In the subsequent time, that understanding was also buried which Augustine could still have for Plotinism. After the Greek philosophers, the latecomers of Plato and Plotinus, had to emigrate to Persia, after these last philosophers had found their successors in the Academy of Gondishapur, in the West this view to the spiritual disappeared, and only that remained which the philistine Aristotle delivered as filtered Greek philosophy to future generations, but also only in single fragments. This propagated and came via the Arabs to Europe. This was that which had no consciousness of the real world of ideas. Thus, the big question was left; the human being has to create the spiritual from himself. He must bear the spiritual as an abstraction. If he sees lions, he thinks the concept of the “lion” if he sees wolves, he thinks the concept “wolf” if he sees the human being, he thinks the concept of the human being, these concepts live only in him, they emerge from the individuality.

The whole question would not yet have had any sense for Plotinus; now this question still gets a deep different sense. Augustine could still grasp the mystery of Christ Jesus with that which shone from Plotinism in his soul. Plotinism was buried; with the closing of the Neoplatonic Academy in Athens by Emperor Justinian in 529, the living coherence with such views ended. Different people felt deeply, what it means: the scriptures and tradition give us account of a spiritual world, we experience supersensible concepts from our individuality, concepts which are abstracted from the sensory. How do we relate to existence with these concepts? How do we relate to the being of the world with these concepts? Do our concepts live only as something arbitrary in us, or does it have anything to do with the outer world?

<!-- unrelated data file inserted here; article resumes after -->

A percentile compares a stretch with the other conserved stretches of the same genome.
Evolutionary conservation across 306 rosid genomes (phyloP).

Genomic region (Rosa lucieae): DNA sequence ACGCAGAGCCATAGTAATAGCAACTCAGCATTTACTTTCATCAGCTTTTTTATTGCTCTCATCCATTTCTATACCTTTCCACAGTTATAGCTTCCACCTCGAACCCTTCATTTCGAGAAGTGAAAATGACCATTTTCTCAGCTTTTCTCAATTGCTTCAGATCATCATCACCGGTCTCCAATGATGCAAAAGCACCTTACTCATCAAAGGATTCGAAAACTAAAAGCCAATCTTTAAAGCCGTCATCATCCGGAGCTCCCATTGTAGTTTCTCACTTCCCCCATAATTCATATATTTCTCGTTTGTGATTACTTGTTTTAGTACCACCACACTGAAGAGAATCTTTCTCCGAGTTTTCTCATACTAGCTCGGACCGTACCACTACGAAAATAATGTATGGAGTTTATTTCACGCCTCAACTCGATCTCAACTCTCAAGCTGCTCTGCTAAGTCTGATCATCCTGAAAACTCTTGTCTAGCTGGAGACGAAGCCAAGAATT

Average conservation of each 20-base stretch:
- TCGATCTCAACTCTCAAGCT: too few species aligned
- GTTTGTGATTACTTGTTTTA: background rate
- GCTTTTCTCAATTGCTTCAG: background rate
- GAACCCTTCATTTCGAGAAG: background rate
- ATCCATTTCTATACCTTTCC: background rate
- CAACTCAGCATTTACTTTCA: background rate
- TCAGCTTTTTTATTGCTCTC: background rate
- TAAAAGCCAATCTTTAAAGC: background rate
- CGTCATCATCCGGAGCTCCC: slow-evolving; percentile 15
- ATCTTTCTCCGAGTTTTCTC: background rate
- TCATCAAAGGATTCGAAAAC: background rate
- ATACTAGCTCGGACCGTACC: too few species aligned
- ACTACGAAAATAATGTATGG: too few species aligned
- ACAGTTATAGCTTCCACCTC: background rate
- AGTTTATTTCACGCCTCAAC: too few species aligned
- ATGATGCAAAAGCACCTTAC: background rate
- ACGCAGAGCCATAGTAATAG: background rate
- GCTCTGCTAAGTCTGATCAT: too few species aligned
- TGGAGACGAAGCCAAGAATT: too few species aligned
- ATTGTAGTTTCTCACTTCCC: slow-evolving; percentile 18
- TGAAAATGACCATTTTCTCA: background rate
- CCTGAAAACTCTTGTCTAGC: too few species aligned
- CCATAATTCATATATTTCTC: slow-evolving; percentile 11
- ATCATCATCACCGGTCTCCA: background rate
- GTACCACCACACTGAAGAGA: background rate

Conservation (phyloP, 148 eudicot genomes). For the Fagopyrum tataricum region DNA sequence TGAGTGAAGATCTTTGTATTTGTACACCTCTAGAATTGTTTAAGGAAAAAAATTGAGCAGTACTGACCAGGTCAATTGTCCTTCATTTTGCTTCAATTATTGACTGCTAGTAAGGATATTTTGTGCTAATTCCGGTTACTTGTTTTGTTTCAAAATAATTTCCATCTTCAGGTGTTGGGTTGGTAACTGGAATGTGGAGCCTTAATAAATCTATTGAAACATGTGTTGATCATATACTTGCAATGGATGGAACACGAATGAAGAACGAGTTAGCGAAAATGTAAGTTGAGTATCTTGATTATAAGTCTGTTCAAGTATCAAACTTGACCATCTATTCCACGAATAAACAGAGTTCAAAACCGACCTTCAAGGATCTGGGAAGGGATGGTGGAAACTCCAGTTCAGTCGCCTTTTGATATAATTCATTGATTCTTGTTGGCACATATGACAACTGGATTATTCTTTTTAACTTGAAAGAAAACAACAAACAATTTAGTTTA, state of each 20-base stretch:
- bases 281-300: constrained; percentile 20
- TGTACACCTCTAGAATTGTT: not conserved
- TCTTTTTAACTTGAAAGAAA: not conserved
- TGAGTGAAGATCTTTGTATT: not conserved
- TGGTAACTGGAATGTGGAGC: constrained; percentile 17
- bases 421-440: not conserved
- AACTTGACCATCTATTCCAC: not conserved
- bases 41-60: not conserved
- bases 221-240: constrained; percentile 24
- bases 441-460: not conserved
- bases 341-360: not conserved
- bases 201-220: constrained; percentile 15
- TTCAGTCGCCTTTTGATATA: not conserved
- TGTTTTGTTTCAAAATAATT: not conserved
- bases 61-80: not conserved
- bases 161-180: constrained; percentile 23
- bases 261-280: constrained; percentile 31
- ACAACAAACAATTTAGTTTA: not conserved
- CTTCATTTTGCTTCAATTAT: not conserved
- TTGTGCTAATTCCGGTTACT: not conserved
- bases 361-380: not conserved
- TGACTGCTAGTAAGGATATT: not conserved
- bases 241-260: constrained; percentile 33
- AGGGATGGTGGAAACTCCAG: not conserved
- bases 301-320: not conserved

In this form, the questions appeared in extreme abstraction, but in an abstraction that were very serious human and medieval-ecclesiastical problems. In this abstraction, in this intimacy the questions emerged in Albert the Great and Thomas Aquinas. Then the quarrel between realists and nominalists took place. How does one relate to a world about which those concepts give account that can be born only in ourselves by our individuality? The medieval scholastics presented this big question to themselves. If you think which form Plotinism accepted in the doctrine of predestination, then you can feel the whole depth of this scholastic question: only a part of humanity could be blessed with the divine grace, can attain salvation; the other part was destined to the everlasting damnation from the start whatever it does. However, that which the human being could gain as knowledge to himself did just not arise from that into which Augustine could not yet transform his dreadful concept of predestination; this arose from the human individuality. For Augustine humanity was a whole, for Thomas every single human being was an individuality.

How is this big world process of predestination associated with that which the single human being experiences? How is that associated which Augustine had completely neglected, actually, with that which the single human being can gain to himself? Imagine that Augustine took the doctrine of predestination because he did not want to assert but to extinguish the human individuality for the sake of humanity; Thomas Aquinas only faced the single human being with his quest for knowledge. In that which Augustine excluded from his consideration of humanity, Thomas had to look for the human knowledge and its relation to the world.

It is not enough that one puts such a question in the abstract, intellectually and rationalistically. It is necessary that you grasp such a question with your whole heart, with your whole personality. Then you can estimate how this question weighed heavily on those persons who were its bearers in the thirteenth century.